Vitamin B6 levels are low in the general population and in arthritis and Parkinson’s disease, according to findings from three new studies.
In the first large study of vitamin B6 in the general population, researchers measured blood plasma levels of vitamin B6 in 7,822 males and females at least one year old. Nearly 25 percent of those who did not take supplements had low levels of vitamin B6, as did 11 percent of supplement users. Four groups were more likely than most to have low vitamin B6 levels, including women of childbearing age—especially those taking or who had taken oral contraceptives—male smokers, non-Hispanic African-American men and men and women over age 65. Three in four (75 percent) of women who had taken oral contraceptives and did not take vitamin B6 supplements had very low levels (deficiency) of B6. Investigators noted that the federal government uses the same blood plasma measure to set the recommended daily allowance (RDA) for vitamin B6 and that even those who said they consumed more than the RDA had low vitamin B6 levels.
In an arthritis study of women over age 55, including 18 women with rheumatoid arthritis (RA) and 33 healthy women, researchers measured blood levels of vitamin B6, folate, fats and signs of inflammation. Participants weighed the food they ate for seven days and described their pain and ability to perform daily tasks. Compared to the healthy women, women with RA had lower levels of vitamin B6, folate and more inflammation. Because the women in both groups consumed the same amounts of nutrients, doctors theorized that those with RA do not absorb vitamin B6 as well as healthy people and may need to take supplements.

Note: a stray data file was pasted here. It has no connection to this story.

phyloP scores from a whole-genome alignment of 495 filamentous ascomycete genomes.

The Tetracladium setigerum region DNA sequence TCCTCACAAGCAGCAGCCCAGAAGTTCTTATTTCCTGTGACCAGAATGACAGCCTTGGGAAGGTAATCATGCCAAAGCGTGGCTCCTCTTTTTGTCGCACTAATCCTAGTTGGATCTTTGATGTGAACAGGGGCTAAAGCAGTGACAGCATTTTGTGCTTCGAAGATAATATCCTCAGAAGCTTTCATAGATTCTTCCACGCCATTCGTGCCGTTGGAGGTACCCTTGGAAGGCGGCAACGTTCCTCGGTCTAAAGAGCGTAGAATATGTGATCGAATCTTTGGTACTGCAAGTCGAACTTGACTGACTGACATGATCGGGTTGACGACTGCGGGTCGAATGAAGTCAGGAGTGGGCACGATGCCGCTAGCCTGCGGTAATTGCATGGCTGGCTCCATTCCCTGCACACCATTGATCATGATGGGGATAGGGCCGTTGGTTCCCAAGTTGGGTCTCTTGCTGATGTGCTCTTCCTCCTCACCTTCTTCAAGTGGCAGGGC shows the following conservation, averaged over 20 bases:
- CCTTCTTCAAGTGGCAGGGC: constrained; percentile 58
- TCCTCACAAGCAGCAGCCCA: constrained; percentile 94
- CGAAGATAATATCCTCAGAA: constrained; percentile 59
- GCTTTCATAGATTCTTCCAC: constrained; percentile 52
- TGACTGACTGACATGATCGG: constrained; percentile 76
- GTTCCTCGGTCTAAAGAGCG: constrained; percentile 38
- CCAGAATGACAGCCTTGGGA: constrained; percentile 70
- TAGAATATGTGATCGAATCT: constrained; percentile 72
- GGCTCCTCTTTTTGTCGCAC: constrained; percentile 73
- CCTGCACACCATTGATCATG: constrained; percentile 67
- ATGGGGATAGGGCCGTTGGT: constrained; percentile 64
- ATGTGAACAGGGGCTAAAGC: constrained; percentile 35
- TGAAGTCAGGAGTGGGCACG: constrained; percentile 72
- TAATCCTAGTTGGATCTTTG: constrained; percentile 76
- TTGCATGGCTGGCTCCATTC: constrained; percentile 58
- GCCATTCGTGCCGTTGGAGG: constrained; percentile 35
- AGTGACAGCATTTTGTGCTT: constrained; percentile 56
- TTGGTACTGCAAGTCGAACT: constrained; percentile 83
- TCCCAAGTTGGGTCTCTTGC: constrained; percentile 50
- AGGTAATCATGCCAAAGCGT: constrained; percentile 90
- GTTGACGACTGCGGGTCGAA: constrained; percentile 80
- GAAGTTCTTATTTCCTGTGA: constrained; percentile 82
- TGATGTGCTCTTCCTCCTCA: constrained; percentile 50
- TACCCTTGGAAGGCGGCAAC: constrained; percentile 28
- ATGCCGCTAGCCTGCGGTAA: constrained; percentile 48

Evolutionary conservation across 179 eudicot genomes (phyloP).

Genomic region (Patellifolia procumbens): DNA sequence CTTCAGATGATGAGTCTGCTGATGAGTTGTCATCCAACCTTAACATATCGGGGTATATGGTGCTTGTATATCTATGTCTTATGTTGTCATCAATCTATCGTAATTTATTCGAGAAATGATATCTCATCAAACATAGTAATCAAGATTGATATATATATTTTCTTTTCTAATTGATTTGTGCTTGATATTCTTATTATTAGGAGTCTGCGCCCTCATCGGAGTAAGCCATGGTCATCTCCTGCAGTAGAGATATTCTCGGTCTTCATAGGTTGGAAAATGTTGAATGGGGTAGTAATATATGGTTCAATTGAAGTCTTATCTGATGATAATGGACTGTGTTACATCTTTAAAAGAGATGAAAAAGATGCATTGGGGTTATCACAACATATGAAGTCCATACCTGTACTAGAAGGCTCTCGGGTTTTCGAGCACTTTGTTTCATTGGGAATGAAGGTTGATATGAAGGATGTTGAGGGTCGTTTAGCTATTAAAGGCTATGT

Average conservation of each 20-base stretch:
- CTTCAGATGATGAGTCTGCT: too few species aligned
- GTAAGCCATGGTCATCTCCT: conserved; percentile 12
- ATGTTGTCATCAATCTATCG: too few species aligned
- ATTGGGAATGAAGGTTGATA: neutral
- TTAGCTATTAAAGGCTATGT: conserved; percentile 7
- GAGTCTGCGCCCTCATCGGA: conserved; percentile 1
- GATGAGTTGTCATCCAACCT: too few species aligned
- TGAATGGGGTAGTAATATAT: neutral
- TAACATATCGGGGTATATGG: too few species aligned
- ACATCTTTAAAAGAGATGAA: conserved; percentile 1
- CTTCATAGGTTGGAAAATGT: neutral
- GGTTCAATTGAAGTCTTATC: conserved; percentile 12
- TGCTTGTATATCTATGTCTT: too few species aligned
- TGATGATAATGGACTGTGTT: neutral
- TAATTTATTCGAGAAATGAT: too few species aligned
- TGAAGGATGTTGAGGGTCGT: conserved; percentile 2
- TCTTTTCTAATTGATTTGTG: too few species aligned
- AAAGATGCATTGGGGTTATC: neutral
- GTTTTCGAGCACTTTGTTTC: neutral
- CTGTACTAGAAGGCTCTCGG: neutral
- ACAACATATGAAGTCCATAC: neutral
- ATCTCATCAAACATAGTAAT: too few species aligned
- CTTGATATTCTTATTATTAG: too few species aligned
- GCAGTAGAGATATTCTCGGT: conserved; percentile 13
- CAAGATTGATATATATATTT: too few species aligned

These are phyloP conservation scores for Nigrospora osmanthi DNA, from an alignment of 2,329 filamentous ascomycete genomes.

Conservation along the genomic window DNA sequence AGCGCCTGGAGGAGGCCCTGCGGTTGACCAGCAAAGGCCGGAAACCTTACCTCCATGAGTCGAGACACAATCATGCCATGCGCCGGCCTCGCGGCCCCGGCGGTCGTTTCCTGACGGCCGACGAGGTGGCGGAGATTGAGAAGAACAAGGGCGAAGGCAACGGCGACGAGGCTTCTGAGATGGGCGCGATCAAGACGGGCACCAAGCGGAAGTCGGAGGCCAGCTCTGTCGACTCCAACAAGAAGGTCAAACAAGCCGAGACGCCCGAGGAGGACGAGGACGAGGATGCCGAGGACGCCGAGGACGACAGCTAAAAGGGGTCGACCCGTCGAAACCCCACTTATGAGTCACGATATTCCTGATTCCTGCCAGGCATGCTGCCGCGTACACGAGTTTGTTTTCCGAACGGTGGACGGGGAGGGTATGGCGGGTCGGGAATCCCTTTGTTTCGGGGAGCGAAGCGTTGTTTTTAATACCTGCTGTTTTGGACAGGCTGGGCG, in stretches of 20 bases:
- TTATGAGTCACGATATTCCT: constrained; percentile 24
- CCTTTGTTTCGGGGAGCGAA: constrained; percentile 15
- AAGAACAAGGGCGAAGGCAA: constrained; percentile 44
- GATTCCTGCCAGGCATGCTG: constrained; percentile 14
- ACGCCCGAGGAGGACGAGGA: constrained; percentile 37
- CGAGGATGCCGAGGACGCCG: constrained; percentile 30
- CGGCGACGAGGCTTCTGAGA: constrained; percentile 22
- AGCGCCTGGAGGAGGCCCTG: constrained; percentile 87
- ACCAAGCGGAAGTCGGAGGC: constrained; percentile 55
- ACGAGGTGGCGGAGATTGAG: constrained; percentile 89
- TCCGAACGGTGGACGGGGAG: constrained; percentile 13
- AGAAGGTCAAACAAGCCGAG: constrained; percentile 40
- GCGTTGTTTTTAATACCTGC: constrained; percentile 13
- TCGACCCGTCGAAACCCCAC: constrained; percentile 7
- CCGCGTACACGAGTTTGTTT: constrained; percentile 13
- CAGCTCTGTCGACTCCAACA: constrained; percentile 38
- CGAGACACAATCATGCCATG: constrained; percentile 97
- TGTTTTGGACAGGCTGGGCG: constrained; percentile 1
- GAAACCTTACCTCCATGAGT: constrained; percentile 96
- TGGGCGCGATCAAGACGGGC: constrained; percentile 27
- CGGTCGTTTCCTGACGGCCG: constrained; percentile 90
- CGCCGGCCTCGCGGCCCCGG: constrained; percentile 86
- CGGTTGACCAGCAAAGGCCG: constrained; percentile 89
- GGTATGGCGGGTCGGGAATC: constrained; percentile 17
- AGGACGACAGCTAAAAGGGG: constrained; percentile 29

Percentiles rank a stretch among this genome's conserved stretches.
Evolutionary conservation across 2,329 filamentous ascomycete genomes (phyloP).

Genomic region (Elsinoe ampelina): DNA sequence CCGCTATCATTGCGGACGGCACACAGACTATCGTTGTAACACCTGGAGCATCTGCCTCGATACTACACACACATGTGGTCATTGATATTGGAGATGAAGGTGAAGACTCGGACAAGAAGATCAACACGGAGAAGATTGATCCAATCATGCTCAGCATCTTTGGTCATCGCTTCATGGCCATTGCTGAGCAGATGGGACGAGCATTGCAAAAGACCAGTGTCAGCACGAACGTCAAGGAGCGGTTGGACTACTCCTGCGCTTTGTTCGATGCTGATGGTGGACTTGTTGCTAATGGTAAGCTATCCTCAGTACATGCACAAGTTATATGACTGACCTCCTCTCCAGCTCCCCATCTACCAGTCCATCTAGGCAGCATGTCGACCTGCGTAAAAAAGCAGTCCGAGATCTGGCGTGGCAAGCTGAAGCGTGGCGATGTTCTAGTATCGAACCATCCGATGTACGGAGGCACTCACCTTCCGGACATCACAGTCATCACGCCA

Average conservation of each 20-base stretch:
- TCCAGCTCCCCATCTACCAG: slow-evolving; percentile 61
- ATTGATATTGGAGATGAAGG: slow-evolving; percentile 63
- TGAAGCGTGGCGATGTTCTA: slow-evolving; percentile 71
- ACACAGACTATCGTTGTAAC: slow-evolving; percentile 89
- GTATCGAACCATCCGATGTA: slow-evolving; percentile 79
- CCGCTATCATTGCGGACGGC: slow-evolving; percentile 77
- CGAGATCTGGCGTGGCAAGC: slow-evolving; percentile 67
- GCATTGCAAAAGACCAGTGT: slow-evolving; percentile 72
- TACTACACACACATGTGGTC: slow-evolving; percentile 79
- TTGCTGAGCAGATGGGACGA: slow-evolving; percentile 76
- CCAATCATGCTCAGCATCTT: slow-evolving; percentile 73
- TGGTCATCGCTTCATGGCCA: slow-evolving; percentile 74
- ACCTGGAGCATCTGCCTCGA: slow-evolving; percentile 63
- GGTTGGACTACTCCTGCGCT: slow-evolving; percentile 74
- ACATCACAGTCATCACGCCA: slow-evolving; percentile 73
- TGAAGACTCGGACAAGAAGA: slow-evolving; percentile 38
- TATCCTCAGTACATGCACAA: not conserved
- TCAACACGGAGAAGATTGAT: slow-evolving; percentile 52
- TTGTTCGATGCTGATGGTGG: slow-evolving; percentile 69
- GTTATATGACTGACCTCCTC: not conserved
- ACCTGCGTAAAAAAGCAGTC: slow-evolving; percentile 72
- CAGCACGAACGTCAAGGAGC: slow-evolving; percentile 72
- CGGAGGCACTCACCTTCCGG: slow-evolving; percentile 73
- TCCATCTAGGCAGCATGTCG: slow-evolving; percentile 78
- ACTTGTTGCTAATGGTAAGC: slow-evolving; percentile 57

In a Parkinson’s disease (PD) study, researchers examined the diets of 5,289 healthy participants over age 55 and followed up for 10 years. Those who consumed at least 231 mcg of vitamin B6 per day were 54 percent less likely to develop PD than were those who consumed less than 185 mcg per day.